ZOLADEX is contraindicated during pregnancy unless used for palliative treatment of advanced breast cancer. ZOLADEX can cause fetal harm when administered to a pregnant woman. If used during pregnancy, the patient should be apprised of the potential hazard to the fetus. There is an increased risk for pregnancy loss due to expected hormonal changes that occur with ZOLADEX treatment. ZOLADEX should not be given to women with undiagnosed abnormal vaginal bleeding
Pregnancy must be excluded for use in benign gynecological conditions. Woman should be advised against becoming pregnant while taking ZOLADEX. Effective nonhormonal contraception must be used by all premenopausal women during ZOLADEX therapy and for 12 weeks following discontinuation of therapy
Transient worsening of tumor symptoms, or the occurrence of additional signs and symptoms of breast cancer, may occasionally develop during the first few weeks of treatment. Some patients may experience a temporary increase in bone pain. Monitor patients at risk for complications of tumor flare
Hypercalcemia has been reported in some breast cancer patients with bone metastases. Patients should be monitored and managed appropriately
ZOLADEX may cause an increase in cervical resistance. Therefore, caution is recommended when dilating the cervix for endometrial ablation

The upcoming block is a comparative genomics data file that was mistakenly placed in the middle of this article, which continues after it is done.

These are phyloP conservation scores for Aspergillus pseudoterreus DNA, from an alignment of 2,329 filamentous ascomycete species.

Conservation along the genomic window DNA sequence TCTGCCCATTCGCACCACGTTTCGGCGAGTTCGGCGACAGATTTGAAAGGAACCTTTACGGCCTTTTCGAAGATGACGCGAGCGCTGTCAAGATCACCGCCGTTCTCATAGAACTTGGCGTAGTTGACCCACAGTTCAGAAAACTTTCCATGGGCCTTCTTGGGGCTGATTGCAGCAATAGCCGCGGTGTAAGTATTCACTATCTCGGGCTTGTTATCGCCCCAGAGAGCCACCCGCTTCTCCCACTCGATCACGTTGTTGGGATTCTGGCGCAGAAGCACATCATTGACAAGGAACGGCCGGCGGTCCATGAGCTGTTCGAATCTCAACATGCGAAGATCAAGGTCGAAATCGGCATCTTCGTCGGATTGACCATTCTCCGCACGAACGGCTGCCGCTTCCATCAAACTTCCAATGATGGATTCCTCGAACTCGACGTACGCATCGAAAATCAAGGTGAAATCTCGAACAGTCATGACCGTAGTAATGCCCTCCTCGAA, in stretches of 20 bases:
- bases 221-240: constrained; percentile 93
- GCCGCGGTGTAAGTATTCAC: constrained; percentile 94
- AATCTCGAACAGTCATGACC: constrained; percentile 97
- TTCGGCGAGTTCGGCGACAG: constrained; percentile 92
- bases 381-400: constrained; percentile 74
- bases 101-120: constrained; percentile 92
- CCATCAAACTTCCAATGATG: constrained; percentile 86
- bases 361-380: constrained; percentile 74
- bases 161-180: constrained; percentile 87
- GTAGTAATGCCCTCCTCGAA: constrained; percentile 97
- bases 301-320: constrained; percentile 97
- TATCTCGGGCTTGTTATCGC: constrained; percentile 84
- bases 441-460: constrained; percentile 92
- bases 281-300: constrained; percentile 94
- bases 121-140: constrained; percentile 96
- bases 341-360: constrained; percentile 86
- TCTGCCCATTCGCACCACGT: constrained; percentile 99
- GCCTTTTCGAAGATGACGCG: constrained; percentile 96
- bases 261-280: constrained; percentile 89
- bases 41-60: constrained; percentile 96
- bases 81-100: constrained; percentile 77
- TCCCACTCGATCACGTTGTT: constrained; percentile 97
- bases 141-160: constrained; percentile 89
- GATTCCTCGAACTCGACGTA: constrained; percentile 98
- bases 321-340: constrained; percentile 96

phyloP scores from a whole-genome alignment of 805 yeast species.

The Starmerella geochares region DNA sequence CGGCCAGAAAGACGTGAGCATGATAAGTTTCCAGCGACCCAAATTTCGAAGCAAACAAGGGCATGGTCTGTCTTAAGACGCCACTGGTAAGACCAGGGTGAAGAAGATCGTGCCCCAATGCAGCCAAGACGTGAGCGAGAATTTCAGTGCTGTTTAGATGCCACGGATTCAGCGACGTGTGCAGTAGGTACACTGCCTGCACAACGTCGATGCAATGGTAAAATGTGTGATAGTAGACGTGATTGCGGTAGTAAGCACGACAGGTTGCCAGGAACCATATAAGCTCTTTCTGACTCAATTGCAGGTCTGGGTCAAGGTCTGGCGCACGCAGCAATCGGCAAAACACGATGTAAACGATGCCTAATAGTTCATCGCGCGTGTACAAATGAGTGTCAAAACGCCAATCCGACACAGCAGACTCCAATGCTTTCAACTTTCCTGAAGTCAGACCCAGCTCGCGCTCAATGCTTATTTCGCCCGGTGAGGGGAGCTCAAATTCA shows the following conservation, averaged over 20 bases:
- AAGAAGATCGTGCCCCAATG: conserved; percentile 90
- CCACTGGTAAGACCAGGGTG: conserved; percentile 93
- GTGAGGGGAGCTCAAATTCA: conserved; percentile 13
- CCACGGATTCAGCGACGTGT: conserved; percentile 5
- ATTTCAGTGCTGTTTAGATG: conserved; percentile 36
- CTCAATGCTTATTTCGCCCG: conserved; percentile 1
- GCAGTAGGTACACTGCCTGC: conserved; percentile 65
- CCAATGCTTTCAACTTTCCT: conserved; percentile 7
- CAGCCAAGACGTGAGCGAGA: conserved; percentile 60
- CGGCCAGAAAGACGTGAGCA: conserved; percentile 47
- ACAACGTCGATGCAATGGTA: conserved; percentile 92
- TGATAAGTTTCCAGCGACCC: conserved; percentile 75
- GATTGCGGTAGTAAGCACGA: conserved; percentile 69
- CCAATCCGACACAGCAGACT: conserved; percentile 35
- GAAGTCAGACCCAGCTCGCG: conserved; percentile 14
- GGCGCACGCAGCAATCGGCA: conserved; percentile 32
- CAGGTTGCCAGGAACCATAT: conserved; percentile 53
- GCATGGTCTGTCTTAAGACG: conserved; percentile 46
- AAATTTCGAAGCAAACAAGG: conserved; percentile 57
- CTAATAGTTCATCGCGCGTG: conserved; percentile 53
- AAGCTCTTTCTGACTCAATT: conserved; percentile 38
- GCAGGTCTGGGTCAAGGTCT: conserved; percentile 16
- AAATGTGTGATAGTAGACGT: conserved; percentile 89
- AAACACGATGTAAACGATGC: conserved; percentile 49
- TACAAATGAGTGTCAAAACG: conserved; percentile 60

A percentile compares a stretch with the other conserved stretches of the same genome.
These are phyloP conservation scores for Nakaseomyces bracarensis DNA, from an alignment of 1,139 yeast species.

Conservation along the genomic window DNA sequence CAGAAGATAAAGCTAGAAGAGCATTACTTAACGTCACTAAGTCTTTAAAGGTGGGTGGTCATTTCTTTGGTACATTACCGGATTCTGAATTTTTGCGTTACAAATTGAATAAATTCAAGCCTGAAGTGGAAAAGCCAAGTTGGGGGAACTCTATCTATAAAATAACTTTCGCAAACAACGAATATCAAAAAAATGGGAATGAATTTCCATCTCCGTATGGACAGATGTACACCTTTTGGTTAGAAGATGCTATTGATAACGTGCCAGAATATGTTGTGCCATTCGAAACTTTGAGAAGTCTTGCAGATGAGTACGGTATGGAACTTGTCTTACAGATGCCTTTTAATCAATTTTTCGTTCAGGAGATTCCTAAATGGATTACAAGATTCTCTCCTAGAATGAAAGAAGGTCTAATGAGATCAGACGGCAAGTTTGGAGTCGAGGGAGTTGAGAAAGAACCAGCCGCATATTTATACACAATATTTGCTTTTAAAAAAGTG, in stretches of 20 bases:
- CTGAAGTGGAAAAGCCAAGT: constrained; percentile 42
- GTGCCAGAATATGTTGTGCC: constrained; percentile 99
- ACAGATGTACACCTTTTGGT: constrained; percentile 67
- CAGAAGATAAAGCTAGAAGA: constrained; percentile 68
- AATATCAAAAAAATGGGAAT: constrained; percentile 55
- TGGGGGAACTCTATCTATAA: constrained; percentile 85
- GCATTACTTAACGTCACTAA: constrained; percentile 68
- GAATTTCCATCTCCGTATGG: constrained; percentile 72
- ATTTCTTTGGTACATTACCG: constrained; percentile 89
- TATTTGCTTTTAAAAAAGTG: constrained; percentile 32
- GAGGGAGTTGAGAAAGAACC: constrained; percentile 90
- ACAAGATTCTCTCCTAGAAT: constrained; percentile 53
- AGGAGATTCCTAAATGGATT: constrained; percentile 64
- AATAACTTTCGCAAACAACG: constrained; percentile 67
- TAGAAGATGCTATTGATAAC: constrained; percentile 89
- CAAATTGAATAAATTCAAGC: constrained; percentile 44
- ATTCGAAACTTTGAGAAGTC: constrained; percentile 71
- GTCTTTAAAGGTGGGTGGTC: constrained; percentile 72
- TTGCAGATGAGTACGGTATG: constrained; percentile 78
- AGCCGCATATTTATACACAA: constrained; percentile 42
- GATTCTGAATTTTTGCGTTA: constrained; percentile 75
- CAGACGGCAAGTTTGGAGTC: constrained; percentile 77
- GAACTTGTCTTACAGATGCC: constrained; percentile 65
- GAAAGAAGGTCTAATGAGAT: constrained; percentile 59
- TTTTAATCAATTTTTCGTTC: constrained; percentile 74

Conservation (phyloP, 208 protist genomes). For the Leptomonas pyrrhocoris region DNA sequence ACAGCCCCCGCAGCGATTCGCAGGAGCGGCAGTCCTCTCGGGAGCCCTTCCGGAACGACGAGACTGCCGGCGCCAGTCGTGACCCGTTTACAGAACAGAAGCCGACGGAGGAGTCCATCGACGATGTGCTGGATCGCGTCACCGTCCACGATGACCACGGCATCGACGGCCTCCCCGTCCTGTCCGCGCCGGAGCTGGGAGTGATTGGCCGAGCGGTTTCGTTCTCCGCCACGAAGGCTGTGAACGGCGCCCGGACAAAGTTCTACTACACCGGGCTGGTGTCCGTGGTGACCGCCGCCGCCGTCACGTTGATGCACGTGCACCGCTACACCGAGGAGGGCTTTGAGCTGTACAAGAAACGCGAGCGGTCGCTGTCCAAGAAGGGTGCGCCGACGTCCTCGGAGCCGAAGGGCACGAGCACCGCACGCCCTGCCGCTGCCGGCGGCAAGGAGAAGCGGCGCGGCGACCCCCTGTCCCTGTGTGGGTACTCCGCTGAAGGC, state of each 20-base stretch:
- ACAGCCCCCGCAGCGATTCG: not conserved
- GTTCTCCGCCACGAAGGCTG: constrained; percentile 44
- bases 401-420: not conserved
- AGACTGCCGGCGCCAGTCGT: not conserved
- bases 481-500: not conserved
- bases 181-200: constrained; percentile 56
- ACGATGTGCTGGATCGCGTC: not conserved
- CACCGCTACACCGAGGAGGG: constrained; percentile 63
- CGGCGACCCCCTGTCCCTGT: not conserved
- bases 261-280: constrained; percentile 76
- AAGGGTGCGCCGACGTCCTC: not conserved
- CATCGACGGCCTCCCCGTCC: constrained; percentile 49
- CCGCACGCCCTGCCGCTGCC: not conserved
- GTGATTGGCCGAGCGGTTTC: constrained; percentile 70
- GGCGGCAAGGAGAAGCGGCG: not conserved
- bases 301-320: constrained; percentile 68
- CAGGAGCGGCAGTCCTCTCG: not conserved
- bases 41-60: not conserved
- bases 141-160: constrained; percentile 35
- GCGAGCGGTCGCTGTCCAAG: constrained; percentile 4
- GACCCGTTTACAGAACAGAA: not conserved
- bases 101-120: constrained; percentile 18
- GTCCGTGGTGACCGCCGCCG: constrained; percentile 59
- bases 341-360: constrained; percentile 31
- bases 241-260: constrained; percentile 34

Treatment with ZOLADEX may be associated with a reduction in bone mineral density over the course of treatment. Data suggest a possibility of partial reversibility. In women, current available data suggest that recovery of bone loss occurs on cessation of therapy in the majority of patients
The most frequently reported adverse reactions were related to hypoestrogenism. The adverse reaction profile was similar for women treated for breast cancer, dysfunctional uterine bleeding, and endometriosis
The most commonly reported adverse reactions with ZOLADEX in clinical trials for endometriosis were: hot flashes (96%), vaginitis (75%), headache (75%), decreased libido (61%), emotional lability (60%), depression (54%), sweating (45%), acne (42%), breast atrophy (33%), seborrhea (26%), and peripheral edema (21%)
The most commonly reported adverse reactions with ZOLADEX in clinical trials for endometrial thinning were: vasodilation/hot flashes (57%), headache (32%), sweating (16%), and abdominal pain (11%)
The most commonly reported adverse reactions with ZOLADEX in breast cancer clinical trials were hot flashes (70%), decreased libido (47.7%), tumor flare (23%), nausea (11%), edema (5%), and malaise/fatigue/lethargy (5%). Injection site reactions were reported in less than 1% of patients
ZOLADEX 3.6-mg depot is indicated for the management of endometriosis, including pain relief and reduction of endometriotic lesions for the duration of therapy. Experience with ZOLADEX for the management of endometriosis has been limited to women 18 years of age or older treated for 6 months.
ZOLADEX 3.6-mg depot is indicated for use as an endometrial-thinning agent prior to endometrial ablation for dysfunctional uterine bleeding.
ZOLADEX 3.6-mg depot is indicated for use in the palliative treatment of advanced breast cancer in premenopausal and perimenopausal women. The estrogen and progesterone receptor values may help predict whether ZOLADEX therapy is likely to be beneficial.